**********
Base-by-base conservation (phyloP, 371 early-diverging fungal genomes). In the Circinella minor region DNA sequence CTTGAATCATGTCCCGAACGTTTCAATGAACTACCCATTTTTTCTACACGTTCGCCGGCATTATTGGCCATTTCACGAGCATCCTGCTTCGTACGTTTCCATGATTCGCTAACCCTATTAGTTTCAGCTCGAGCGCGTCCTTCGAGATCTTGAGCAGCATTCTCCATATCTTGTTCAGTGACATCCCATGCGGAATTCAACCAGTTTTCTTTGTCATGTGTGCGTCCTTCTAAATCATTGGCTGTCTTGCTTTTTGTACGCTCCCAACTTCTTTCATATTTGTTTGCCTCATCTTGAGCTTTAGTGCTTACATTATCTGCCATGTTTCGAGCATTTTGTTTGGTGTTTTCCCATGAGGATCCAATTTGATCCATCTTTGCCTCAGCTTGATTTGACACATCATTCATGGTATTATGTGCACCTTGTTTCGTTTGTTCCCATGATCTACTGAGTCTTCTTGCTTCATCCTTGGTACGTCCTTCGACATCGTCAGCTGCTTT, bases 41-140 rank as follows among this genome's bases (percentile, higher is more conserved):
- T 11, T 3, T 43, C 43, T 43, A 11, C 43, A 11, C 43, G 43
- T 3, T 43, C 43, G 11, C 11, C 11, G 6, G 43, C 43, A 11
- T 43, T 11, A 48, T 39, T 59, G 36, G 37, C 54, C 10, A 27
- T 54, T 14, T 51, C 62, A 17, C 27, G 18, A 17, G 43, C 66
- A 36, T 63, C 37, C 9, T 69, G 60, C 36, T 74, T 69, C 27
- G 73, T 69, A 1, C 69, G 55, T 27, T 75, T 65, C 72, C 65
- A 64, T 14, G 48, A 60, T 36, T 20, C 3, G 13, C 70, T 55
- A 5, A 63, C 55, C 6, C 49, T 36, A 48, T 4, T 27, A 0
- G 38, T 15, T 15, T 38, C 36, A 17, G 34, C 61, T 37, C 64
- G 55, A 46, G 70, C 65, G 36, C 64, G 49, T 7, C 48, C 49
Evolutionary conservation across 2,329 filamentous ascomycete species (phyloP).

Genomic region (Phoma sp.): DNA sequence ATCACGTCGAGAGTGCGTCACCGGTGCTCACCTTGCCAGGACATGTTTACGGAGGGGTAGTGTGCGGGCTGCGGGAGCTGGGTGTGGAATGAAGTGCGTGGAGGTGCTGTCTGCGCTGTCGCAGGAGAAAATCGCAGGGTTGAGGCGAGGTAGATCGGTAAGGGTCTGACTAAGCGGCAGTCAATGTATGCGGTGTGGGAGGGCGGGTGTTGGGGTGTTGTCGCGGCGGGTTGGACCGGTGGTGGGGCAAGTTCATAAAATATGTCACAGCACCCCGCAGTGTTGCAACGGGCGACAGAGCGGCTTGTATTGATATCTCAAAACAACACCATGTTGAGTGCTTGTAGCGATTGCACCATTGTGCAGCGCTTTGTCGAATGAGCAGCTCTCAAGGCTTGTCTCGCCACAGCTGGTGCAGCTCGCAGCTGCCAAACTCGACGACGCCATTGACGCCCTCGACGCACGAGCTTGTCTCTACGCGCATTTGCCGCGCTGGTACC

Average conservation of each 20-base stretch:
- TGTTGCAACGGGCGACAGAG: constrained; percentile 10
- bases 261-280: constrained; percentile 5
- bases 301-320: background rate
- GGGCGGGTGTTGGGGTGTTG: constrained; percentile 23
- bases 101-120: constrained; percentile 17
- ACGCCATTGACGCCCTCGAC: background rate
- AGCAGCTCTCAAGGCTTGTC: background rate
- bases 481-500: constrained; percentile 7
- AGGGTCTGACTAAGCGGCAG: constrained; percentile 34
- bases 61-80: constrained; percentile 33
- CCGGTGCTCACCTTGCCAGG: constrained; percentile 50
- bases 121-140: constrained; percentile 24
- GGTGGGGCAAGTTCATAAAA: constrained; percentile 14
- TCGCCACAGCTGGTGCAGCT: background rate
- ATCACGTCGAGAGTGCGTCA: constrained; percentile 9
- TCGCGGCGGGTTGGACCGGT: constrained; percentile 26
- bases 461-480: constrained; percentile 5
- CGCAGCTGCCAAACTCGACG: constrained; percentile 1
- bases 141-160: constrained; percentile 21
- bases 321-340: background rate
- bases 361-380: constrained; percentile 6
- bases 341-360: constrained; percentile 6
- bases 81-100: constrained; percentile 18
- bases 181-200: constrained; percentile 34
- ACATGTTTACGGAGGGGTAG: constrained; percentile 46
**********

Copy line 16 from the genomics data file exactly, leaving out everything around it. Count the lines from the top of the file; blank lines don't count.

- bases 261-280: constrained; percentile 5